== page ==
When I walked into the theater for Eli Roth’s Death Wish (which is a remake of a 1974 ‘exploitation’ film of the same name) I expected to feel…something. Eli Roth is a horror film director with a storied history.

I was skeptical of this departure from his usual genre, but if nothing else, I expected Death Wish to be too much. Too offensive. Too visceral. Too…anything.

Instead, what I got was a fairly bland action flick, starring a rather bored-looking Bruce Willis, and featuring the kind of formulaic “Good Guy with a Gun” plot that one would expect in a direct-to-video film starring Steven Seagal.

The film revolves around Willis as Paul Kersey, a trauma surgeon working in the apparently war-torn city of Chicago. If this film’s portrayal is correct, then teams of people must have to walk the streets every morning cleaning up bodies. I don’t live there, but I have a distinct feeling that living in Chicago is not akin to living in The Purge.

Bruce Willis as Paul Kersey in Death Wish

Paul Kersey is well respected, and we are made to see him as an earnest saver of lives. Things change, however, when Paul’s wife and daughter (played briefly by Elisabeth Shue and Camila Morrone, respectively) are attacked during a botched break-in of their family home.

Paul’s wife is killed, and his daughter is left in a coma. And thus, probably the two best actors in this film disappear (with respect to Vincent D’Onofrio, this  is not quite his best performance).

As Paul becomes increasingly filled with a need for vengeance, he begins to research guns and harbor thoughts of vigilante justice. In the end, he steals a Glock from a dying patient, ends his night-shift early, and kills two men who are attempting to steal a truck. He does all this while wearing a grey hoodie, leading to the local tabloids dubbing him “The Grim Reaper” (cue the chills and shudders).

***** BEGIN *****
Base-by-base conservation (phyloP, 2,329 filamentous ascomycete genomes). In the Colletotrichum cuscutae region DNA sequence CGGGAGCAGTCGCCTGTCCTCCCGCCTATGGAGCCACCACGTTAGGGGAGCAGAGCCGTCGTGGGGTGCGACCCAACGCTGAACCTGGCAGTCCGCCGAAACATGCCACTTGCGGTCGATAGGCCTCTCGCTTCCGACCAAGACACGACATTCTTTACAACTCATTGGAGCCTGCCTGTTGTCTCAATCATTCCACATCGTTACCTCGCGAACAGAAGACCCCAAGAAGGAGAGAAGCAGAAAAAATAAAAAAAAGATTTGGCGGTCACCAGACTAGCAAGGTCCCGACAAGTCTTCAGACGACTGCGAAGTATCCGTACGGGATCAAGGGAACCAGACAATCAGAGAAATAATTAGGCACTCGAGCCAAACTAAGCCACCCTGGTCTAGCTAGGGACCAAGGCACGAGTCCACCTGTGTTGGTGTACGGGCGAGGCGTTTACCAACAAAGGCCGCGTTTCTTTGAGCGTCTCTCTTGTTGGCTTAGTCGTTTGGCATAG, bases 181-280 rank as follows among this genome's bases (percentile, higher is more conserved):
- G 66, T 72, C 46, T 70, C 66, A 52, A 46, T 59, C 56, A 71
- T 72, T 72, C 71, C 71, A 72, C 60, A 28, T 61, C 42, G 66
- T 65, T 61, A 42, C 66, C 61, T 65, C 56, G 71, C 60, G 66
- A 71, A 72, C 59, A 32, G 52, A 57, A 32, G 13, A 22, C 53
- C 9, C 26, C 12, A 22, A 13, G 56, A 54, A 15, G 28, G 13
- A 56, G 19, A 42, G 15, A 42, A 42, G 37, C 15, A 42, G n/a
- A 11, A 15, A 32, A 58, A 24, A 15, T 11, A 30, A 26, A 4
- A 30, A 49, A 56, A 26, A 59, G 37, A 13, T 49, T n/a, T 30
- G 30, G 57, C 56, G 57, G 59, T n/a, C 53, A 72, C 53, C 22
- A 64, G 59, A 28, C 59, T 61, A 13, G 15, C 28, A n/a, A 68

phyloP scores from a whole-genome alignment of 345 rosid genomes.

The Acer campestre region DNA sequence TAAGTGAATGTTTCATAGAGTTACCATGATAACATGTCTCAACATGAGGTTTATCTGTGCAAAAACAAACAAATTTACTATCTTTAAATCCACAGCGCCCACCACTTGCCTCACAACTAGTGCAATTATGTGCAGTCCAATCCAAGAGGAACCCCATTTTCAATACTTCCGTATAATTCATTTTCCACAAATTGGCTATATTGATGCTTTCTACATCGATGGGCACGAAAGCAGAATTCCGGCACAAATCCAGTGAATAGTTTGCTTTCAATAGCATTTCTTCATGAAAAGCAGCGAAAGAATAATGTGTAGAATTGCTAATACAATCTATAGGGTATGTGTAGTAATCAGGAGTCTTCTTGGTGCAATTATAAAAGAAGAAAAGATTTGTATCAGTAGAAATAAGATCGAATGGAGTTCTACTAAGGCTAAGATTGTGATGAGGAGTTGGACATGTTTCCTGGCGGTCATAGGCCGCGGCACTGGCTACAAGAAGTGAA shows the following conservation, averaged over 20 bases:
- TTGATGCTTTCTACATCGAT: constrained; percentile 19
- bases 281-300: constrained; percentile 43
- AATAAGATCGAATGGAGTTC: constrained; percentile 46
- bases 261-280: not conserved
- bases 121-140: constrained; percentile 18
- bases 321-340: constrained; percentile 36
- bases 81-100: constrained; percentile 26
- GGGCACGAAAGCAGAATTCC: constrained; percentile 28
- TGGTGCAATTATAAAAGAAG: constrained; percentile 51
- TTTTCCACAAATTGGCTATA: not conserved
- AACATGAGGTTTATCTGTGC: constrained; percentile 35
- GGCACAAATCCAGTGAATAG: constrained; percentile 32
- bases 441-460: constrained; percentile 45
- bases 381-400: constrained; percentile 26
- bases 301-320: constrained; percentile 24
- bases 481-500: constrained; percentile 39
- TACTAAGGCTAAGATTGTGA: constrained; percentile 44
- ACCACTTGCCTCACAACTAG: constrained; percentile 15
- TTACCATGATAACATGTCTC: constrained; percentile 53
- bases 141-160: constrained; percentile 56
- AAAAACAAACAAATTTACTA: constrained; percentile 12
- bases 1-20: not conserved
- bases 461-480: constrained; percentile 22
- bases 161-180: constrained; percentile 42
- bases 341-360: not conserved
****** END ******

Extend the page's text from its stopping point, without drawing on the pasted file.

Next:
The plot from here proceeds pretty much exactly how one would expect. One by one, Paul hunts down the men responsible for the death of his wife. He dispatches them with little difficulty, while the detectives on the case (played by Dean Norris and Kimberly Elise, who are the only two people who seem like they’re having any fun), draw ever nearer to him.

Paul Kersey “The Grim Reaper”

Eventually Paul’s brother, Frank (Vincent D’Onofrio, who probably should have played the lead but is instead playing a walking cartoon character), finds out about his heinous crimes, and…just…kind of goes along with it? Frank’s reaction sums up this film’s largest flaw: there are absolutely ZERO consequences or stakes for Paul.

Death Wish could have been a morality film. It could have portrayed the tragic story of a practitioner of medicine descending into a world of crime and murder. Eli Roth makes horror films, so one has to think that he has some understanding of the horrors of the human mind.

But, sadly, no.

Paul makes the transition from life-saver to brutal executioner with zero resistance. He never once seems to question his actions, never once stares at his own hands as a man’s blood drips from his fingertips, never looks at himself in the mirror and whispers “my God, what have I become…?”

Nothing.

Eli Roth seems all too eager to get all this mushy stuff out of the way and get on with the bloodletting. And that’s fine! If this had been a true modern exploitation film, in the vein of Robert Rodriguez’s GRINDHOUSE or Jason Eisner’s Hobo with a Shotgun, then I at least could have given it credit for that.

Instead the violence feels oddly gutless. It’s too clean. Too precise. Too…Hollywood. And the one “cringe-worthy” moment in the film, when Paul gleefully cuts open a perp’s leg as a form of torture, just feels out of character and sadistic, not boundary pushing and gutsy.

Death Wish tries to be a morality film. Death Wish tries to be an exploitation film.

Unfortunately, Death Wish is only shooting blanks.